River otters take on winter the old-fashioned way—with a thick coat and gritty determination.
North American river otters, Lantra canadensis, are one of the Great Lakes animals that tough it out when winter rolls around. Unlike many other local species, they don’t migrate to a far-off place; they don’t hibernate in a deep sleep, and they don’t slow down to minimize their energy expenditure.
River otters’ two-layered fur coat allows them to stay active throughout winter. Outer hairs provide water repellency, and soft, dense underfur insulates them for adventures in and out of frigid water. River otters move effortlessly in any temperature water thanks to adaptations like an elongated body, powerful webbed feet and a tapered tail for propulsion. Also, they make their homes close to water—usually in burrows along the edges of rivers, lakes, or wetlands.
Winter may not change where river otters live, but it does change some of their daily habits. For example, they are more diurnal (active during the day) in winter, while they are more nocturnal (active during the night) in other seasons. During the winter day, when temperatures are highest, river otters may travel more to find open bodies of water where they can fish. When fish aren’t readily accessible, river otters may root out hibernating frogs and turtles buried in the mud.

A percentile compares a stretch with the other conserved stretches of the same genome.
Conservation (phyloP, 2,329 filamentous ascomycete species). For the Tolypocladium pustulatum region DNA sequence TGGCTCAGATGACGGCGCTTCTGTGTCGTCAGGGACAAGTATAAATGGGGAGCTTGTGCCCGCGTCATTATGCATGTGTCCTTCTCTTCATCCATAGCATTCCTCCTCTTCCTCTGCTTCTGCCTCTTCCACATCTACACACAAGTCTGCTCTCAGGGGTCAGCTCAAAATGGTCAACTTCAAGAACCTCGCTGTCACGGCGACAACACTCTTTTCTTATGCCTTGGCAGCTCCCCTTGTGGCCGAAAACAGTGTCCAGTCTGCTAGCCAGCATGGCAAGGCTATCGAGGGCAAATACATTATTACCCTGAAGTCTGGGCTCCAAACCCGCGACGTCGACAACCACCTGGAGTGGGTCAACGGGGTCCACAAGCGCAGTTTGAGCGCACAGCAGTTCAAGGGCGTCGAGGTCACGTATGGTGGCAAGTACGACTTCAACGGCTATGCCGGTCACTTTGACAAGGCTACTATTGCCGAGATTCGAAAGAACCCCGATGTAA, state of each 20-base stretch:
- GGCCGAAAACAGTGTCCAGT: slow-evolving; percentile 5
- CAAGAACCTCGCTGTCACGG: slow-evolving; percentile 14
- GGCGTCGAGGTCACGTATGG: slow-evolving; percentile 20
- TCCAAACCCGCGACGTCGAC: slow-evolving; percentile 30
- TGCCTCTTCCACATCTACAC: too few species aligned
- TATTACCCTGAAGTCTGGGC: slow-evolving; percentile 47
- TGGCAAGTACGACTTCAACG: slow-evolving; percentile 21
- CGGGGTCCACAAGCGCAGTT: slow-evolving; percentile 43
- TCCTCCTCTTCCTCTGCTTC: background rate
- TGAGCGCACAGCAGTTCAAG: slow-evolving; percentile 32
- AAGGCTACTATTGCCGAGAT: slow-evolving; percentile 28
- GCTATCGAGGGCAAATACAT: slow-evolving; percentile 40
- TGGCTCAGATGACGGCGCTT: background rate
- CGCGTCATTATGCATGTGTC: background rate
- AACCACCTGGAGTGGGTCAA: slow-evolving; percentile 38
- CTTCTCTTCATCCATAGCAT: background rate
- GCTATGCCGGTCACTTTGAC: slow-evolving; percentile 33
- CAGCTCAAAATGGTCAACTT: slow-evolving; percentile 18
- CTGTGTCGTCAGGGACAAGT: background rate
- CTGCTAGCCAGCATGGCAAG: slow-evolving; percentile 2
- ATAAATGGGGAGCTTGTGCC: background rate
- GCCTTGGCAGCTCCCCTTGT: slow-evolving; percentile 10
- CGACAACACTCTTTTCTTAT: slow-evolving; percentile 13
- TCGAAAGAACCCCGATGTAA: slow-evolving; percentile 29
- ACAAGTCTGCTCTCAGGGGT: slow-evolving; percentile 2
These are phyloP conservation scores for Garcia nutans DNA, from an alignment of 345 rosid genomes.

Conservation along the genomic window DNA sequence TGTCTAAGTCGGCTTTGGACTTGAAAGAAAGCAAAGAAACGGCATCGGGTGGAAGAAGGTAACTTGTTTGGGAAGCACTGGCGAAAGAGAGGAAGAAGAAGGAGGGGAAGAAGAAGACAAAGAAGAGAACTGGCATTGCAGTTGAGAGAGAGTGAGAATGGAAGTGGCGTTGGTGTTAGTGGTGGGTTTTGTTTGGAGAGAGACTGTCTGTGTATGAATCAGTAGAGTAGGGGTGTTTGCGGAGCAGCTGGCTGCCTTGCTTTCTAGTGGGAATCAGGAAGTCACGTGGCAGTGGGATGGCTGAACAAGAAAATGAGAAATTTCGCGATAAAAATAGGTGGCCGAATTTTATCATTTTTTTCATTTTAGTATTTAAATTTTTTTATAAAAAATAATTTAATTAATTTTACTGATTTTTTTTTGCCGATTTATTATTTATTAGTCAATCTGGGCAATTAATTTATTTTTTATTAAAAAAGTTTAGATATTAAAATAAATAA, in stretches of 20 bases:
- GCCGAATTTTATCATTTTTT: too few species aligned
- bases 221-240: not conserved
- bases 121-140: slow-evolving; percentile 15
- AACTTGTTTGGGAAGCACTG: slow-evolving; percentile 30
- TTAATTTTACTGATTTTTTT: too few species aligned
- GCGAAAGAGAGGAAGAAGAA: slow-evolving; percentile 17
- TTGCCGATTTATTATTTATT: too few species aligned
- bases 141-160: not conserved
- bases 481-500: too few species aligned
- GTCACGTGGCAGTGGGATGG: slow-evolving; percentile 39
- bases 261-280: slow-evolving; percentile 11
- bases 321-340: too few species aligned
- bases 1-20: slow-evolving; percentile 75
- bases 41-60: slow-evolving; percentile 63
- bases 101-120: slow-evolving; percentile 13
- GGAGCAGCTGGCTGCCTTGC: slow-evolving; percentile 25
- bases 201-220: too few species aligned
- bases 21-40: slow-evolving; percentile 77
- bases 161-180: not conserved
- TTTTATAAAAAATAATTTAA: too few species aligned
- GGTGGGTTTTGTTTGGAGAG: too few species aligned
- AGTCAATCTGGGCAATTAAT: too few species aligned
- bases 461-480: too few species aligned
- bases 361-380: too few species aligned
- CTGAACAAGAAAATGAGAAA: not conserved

While snow and ice may slow down us humans, neither poses a problem for river otters, who don’t need sleds and skates to slide down snowy hills and across frozen ponds with ease.
If they can’t find openings in the ice for fishing, river otters might tunnel into beaver dams for access to open water. In late winter, water levels sometime drop below the ice, leaving an air space that lets them swim and hunt beneath the ice.
Winter and early spring are the time for breeding, but the females do not give birth until nearly a year later (usually from March to May). River otters, as well as sea otters, have an adaptation called delayed implantation, in which the embryo is in suspended animation as a simple ball of cells for about nine months before it implants in the uterine wall and starts to develop. Actual gestation is about 62 days. Delayed implantation allows river otters to raise their young when environmental conditions—warmer temperatures and abundant food—are most favorable for the pups’ survival.
At Shedd, you can find a river otter in our Local Waters gallery. Her name is Rio, and she is nearly 20 years old. While she may not have to worry about the cold temperatures like her counterparts in the wild, she still prepares for winter. Although Rio has lived at Shedd for most of her life, she still sheds her summer coat and grows a thicker winter coat each November and then sheds her winter fur in March or April. This is due to a mix of natural and artificial lighting in her habitat that mimics the seasonal changes outside—just like us, she knows when the days are getting shorter or longer. If Rio isn’t swimming or enjoying an enrichment session in her habitat, she is probably in her den on the far left side of her exhibit.
Whatever time of year, North American river otters are one of the most charismatic and robust animals in the Great Lakes. How are you like a river otter, “toughing it out” when winter rolls around?
—Sam Bugg, Great Lakes outreach manager